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Govt Has Been Hoodwinked Over LAVs

17 August 2001

"Phil Goff's has completely missed the point about the purchase of the LAV IIIs. It is not about who signed off the purchase, it is about the poor quality of advice given to successive Ministers of Defence," National's Defence spokesperson Max Bradford said today.

"The army withheld important information from the then-Government when it recommended the purchase in 1998/99. I would expect Mr Goff and Mark Burton to be as concerned, as we are, about the vehicles because they got the same inadequate advice as we did. Since then the costs have exploded.

"The altered answers to questions released yesterday simply prove how important an inquiry is into the advice that successive Ministers were given by the army over the capabilities of the vehicles.

"The Auditor General's report on the process of approval is unlikely to determine if the right advice was given on whether the vehicles are right for the job. I have offered the Auditor-General access to all the files and advice I received as Minister, and urged the Government to conduct a full inquiry into the purchase, both during my time as Minister and subsequently.

"It is little wonder Helen Clark disbanded the Air Force Skyhawks and put 700 air force men and women out of a job. She needed the money to pay for nearly ¾ of a billion dollars of army personnel carriers, which obviously aren't suitable for peacekeeping tasks in our region. This has the makings of a major scandal.

"The LAVs can't turn in a tight circle in the terrain common in the Asia-Pacific region the army will work in, but it seems this wasn't pointed out by the army. The costs have grown outlandishly from $212m to $658m, but did Ministers receive advice or warning about this?

"It is clear poor advice was given about the LAVs capabilities for the job they are required to do. That is why a full inquiry is needed, and I don't believe the Auditor-General's inquiry commissioned by the Ministry will do the job," Max Bradford said.

Ends

Attached : Mr Bradford's letter of 3 July 2001 to The Auditor-General:

3 July 2001

Mr David McDonald
The Controller & Auditor-General
Audit New Zealand
Private Box 3928
WELLINGTON

Dear Mr McDonald

Audit Office Investigation on Army LAV 3 Purchase

The Foreign Affairs, Defence & Trade Select Committee, of which I am a member, has been advised that your office is undertaking an investigation on certain aspects of the Army's LAV 3 APC purchase. The audit was commissioned by Mr Graham Fortune, Secretary of the Ministry of Defence.

The Select Committee received a short briefing on the investigation two weeks ago.

I am writing to you to invite the Audit Office to undertake a thorough investigation on this matter. The investigation needs to stretch back into the period of the last government when the Government was advised, through me, to approve the purchase of up to 102 light armoured vehicles at a cost of $212 million.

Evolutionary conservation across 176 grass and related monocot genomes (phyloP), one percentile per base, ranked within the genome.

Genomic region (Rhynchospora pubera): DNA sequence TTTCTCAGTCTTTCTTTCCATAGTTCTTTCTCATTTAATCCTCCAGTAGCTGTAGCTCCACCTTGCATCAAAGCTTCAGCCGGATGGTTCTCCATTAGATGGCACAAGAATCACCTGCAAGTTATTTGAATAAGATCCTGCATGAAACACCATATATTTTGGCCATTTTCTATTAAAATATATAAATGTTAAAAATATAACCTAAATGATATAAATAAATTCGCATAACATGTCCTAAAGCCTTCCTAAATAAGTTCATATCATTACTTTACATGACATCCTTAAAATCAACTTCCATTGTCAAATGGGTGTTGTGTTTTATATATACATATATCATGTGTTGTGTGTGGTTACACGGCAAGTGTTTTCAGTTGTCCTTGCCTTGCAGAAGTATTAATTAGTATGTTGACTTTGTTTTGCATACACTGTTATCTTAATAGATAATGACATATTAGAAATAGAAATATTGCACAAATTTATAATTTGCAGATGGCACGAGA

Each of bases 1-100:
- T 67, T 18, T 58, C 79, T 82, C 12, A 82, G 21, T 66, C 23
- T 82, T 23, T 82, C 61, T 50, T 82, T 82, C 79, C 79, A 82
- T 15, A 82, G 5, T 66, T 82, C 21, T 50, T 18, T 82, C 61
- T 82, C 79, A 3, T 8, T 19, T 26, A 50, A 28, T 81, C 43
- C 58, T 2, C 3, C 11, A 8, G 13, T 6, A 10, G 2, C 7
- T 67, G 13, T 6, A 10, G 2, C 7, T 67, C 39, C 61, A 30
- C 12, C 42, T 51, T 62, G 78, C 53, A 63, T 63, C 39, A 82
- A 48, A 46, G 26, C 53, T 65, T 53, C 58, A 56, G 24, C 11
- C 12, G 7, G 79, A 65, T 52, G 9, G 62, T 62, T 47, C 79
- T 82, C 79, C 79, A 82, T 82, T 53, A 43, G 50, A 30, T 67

The Committee has been advised that this cost has escalated to $658 million, a figure which does not, we understand, include key support equipment such as recovery vehicles and tankerage. There are also unhealthy rumours that vehicles, when equipped with a turret, will not fit within the RNZAF C130 Hercules aircraft. The veracity of these rumours needs to be checked.

I am particularly disturbed, as a former Minister of Defence, that there is such a significant gap between the $212m recommendation I received from the NZDF and the (perhaps) final cost of $658m. This cannot be explained away simply by the significant exchange rate devaluation since the Labour/Alliance Government took office.

Accordingly, I wish to urge you to include, as part of your investigation, the adequacy of the evaluation process that led to the APC recommendation to the last Government.

I am sure the Select Committee, as well as the Secretary of Defence, would want to know all of the details of what was included in the cost estimate; how much support was provided for; what cost estimates were included to justify the recommendation suggesting that somewhere between 80 and 102 vehicles could be purchased and the robustness of the Army's ordering, estimation and procurement processes.

As the former Minister I have no objection to you seeking, and gaining, access to the relevant Cabinet material to assist with your investigation and, consistent with the new Public Audit Act, to undertake a full investigation of the processes that led, first to the original recommendation and second, to the significantly different recommendations to the present Government regarding the cost of the APCs.

I appreciate these are matters which may be additional to the Secretary of Defence's terms of reference. Accordingly, I have copied this letter to him and you may care to discuss with Mr Fortune whether he is prepared to allow the terms of reference to be extended as appropriate.

I look forward to your response to this matter.

Yours sincerely

Hon Max Bradford
National Opposition Spokesperson
For Defence

Cc Hon Mark Burton, Minister of Defence
Mr Graham Fortune, Secretary of Defence
Mr Graham Kelly MP, Chair,
Foreign Affairs, Defence & Trade Select Committee


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